Zeth Hex – Deflowered
Rich vocals are captivating with intricate lyricism which adds a strong depth to the track.
The vocals are recorded in a question and answer way, it’s cleverly done as Zeth Hex overlays his own voice which then follows on to the next verse.
The overlap in vocals adds an mesmerising, different way of recording.
The following interview is recommended for over 16s due to sensitive content.
Where did the inspiration for this particular track come from?
“Well, I wrote deflowered a couple of weeks after being r***d, (it was my virginity) and it kind of wrote itself.
It wasn’t me trying to be the victim or feel sorry for myself, it just came out and it was the first time I’d properly utilised metaphors to turn something quite forceful and negative into something poetic.
The floral imagery and the concept of being ‘deflowered’ alluding to such events was pretty clever and lyrically it is the song that made me realise I could write better than deadpan words and evolve within my lyricism. It was pretty premature and adolescent before that track. I may have subconsciously stolen “pretty flowers in the garden,” from ‘ sun won’t shine’ by angelfish though, however that is certainly one of the more vacuous lyrics in there.”
Have you ever experienced any negativity or prejudice from the industry?
“Well I have at many open mic nights experienced homophobia, mainly in the form of straight men giving each other ‘that look’ as they giggle and point at me stood there dressing openly queer, in my fishnets and lipstick, sometimes saying the F slur or the T slur, but they soon pipe down when they realise I have something meaningful to say.
Also I have had other musicians make up rumours about me relating to addressing their homophobic micro-aggressions just for politely asking them to not say slurs casually in the future, and had it spread around that I apparently called them out for saying ‘f*g’ as in cigarette, but that did not happen ,but also if it had, f*g as in a cigarette does originate from hundreds of years ago, gay men being rolled up in carpets and burned like cigarettes, so therefore is problematic historically.
I get this kind of language is unintentionally harmful , but if you don’t experience same sex attraction yourself, you just can’t say it.
I know plenty of musicians who have experienced similar things, but have noticed misogyny is still rife at live performances and gigs, and many of my female peers being jeered at by men or cat called during a set they are playing, or told to get “get your (their) t*ts out,” which really shouldn’t still be a thing in 2020. but then again 2020 has been unexpectedly bleaker than we all anticipated anyway.”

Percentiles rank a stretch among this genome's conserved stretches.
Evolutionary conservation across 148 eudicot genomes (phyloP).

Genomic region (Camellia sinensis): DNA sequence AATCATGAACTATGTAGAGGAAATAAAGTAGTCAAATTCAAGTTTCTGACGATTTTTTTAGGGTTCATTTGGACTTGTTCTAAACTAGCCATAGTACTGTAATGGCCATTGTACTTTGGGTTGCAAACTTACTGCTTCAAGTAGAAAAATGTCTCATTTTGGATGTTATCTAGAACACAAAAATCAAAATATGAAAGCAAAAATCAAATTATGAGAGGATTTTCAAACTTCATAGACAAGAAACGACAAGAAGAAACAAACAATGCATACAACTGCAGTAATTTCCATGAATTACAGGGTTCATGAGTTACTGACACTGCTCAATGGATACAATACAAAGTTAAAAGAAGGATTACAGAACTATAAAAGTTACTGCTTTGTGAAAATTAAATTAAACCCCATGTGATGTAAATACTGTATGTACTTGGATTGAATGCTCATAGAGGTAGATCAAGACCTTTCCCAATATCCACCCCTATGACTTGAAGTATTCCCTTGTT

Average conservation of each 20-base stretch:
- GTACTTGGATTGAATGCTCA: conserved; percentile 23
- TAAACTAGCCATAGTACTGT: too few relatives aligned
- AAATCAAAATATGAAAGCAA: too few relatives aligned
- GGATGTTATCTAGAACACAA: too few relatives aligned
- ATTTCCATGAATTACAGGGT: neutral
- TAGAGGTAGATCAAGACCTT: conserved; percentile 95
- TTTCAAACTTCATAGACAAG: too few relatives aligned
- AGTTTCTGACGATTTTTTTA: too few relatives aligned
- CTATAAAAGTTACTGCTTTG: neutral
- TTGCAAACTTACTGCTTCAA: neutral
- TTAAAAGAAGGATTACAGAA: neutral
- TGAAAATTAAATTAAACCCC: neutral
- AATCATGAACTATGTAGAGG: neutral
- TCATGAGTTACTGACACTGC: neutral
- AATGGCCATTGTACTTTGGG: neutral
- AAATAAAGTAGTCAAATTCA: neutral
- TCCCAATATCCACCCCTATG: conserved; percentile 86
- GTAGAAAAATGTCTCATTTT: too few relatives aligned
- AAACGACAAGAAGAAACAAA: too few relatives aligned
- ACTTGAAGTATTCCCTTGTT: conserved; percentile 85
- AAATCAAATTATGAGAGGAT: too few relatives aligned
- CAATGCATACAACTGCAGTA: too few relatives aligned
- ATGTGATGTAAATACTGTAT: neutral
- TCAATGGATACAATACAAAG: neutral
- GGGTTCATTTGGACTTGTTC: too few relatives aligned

What advice would you give to anybody wanting to express themselves with music which may not conform to the mainstream?
“Well, every real music icon such as Madonna or David Bowie, or Kurt Cobain, Patti Smith, Amy Winehouse (just to name a few), has had something unique and non-conforming about their sound or/and visual image that sets them apart from norms.
Not conforming to the mainstream should be seen as an advantage, not a glass ceiling that can’t be broken.
It just might be harder to prove to labels they should take the risk of signing you, but many independent artists don’t need labels nowadays anyway, as long as you build your own community fan base of like-minded non-conforming outcasts, they will probably stay loyal and genuinely appreciate what you are doing.”
How would you describe your sound?
“In press emails i usually reference grunge music heavily, as my biggest inspirations are Hole and Nirvana, and The Distillers and romantic bands such as Strangelove.
Of course having a deep voice I get compared to Marilyn Manson, but being a fan of him happened further down the line.
I’d describe my music briefly as poetic, loud and grungy; but also not shy of hooks and melody. I wouldn’t call it pop punk, maybe ‘faux punk/rock”?
I’ve started calling it that after someone quit an attempted band lineup because I was “too pop” and not heavy enough to be considered rock in their opinion, which I found kind of hilarious to be honest.”
With official pride celebrations being postponed this year due to covid-19, will you be having / have had your own celebrations?
I attended Pride last year (the corporate clubbing side of it) in the Gay Village in Manchester, and honestly it stunk of capitalism and the whitewashing of gay culture.
I prefer the more alternative ‘Queer Scene’ such as the “bollox” events at the Deaf Institute, etc. but I haven’t had any Pride celebrations in quarantine.
Everyday is pride though, I go out being myself and wearing makeup and dressing up every day, because why not?
F*ck all of the hateful comments I get, I refuse to let insecure victims of societal norms and brainwashing dumb my self expression down.
So yeah, everyday is Pride!”
What is your musical background?
“I don’t really come from a musical family at all. I mean my grandfather’s father apparently played accordion professionally, but that’s pretty far back!
I just knew I wanted to do music when I was a child and saw the film ‘The Sound of Music.’ however, it was when I heard Kate Nash say in an interview something about not waiting until you’re perfect to start pursuing music, and to just go with what you know and grow that way.
That kickstarted me into bothering to actually take writing songs seriously.
I think just singing during long car rides my whole life with my twin Cameron, and my mother has been the most cherished musical experience for me; as it connects us so deeply as a family.
My mother and father were both always huge music fans anyway, but none of them took it up professionally or anything.”